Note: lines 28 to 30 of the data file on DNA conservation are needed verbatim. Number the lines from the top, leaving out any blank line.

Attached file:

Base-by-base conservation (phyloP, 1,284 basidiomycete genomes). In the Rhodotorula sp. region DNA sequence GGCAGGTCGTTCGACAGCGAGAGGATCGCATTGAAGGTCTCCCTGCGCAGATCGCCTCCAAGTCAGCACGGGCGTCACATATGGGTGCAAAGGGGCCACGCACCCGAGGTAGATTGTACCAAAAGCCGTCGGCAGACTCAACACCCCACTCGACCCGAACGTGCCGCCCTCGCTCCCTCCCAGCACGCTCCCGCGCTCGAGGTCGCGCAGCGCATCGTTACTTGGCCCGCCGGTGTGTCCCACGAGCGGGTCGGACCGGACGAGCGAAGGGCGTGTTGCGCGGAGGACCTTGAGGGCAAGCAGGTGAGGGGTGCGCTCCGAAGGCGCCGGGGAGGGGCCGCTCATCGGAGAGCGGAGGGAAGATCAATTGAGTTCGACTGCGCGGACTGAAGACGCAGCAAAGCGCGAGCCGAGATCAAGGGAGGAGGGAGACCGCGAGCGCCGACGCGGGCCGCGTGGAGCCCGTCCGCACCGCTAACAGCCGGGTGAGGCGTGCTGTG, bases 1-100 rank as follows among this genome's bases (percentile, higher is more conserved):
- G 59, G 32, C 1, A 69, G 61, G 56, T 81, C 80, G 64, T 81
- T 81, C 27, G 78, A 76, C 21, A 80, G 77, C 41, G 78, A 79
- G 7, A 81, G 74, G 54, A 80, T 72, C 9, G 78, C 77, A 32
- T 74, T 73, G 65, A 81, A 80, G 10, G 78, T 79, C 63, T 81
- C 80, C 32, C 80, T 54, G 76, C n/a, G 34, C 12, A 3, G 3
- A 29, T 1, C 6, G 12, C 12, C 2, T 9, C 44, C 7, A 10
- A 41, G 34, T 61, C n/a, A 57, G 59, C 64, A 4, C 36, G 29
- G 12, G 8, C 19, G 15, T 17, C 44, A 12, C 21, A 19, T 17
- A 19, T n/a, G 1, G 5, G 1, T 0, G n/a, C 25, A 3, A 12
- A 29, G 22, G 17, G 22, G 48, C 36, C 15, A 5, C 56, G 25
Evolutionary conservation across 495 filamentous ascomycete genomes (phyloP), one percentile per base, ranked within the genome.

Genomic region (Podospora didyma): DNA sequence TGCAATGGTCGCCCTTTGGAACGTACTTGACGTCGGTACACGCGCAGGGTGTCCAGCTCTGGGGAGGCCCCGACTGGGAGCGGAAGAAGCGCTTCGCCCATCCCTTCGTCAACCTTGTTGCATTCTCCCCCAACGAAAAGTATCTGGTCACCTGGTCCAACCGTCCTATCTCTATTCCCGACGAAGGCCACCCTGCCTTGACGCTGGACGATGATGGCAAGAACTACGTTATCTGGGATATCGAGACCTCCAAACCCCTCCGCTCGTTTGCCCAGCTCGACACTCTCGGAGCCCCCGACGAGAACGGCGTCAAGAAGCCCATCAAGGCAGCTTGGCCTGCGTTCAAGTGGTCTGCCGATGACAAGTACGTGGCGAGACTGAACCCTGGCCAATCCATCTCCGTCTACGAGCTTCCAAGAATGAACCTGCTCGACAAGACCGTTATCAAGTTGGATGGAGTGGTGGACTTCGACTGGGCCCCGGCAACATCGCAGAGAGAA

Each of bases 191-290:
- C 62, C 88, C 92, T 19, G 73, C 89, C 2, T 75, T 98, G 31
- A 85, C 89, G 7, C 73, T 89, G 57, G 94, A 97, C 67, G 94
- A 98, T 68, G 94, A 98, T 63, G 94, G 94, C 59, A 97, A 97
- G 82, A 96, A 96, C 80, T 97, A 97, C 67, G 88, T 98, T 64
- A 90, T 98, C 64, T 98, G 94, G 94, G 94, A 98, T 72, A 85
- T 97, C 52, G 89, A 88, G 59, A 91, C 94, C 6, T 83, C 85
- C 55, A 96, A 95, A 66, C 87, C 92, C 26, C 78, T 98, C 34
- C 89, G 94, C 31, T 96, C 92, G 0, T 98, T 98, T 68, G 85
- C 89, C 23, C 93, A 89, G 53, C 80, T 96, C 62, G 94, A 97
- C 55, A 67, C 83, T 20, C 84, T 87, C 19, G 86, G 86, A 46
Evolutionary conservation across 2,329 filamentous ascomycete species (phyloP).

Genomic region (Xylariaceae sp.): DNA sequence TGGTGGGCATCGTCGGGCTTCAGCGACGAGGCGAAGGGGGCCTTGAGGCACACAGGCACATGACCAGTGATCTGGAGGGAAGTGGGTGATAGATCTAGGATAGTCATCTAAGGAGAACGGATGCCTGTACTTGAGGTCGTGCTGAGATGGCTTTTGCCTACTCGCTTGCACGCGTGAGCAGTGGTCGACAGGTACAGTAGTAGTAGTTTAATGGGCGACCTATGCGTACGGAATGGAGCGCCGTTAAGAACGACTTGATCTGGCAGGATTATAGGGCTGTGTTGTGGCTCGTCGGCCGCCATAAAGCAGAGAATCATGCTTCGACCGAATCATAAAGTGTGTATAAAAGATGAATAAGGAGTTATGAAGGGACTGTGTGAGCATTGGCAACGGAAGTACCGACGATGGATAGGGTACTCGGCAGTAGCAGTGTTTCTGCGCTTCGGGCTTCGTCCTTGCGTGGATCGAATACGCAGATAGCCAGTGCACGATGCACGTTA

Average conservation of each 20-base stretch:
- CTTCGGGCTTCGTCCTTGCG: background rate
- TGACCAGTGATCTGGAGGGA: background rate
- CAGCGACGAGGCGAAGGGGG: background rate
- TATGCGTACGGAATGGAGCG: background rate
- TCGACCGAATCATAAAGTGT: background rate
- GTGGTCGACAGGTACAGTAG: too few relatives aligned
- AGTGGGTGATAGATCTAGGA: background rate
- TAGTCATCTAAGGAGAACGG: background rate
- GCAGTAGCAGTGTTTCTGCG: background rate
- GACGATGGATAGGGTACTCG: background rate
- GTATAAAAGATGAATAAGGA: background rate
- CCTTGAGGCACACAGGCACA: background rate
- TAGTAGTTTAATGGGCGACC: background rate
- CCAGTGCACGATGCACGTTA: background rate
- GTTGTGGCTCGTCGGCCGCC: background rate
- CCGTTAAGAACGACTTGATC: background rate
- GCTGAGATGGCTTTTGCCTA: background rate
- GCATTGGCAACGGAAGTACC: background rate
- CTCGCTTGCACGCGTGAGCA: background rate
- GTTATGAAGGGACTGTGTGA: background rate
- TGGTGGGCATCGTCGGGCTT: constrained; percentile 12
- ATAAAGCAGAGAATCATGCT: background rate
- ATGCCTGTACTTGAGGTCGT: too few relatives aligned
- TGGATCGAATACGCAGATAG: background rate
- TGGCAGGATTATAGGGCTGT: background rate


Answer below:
- CTTCGGGCTTCGTCCTTGCG: background rate
- TGACCAGTGATCTGGAGGGA: background rate
- CAGCGACGAGGCGAAGGGGG: background rate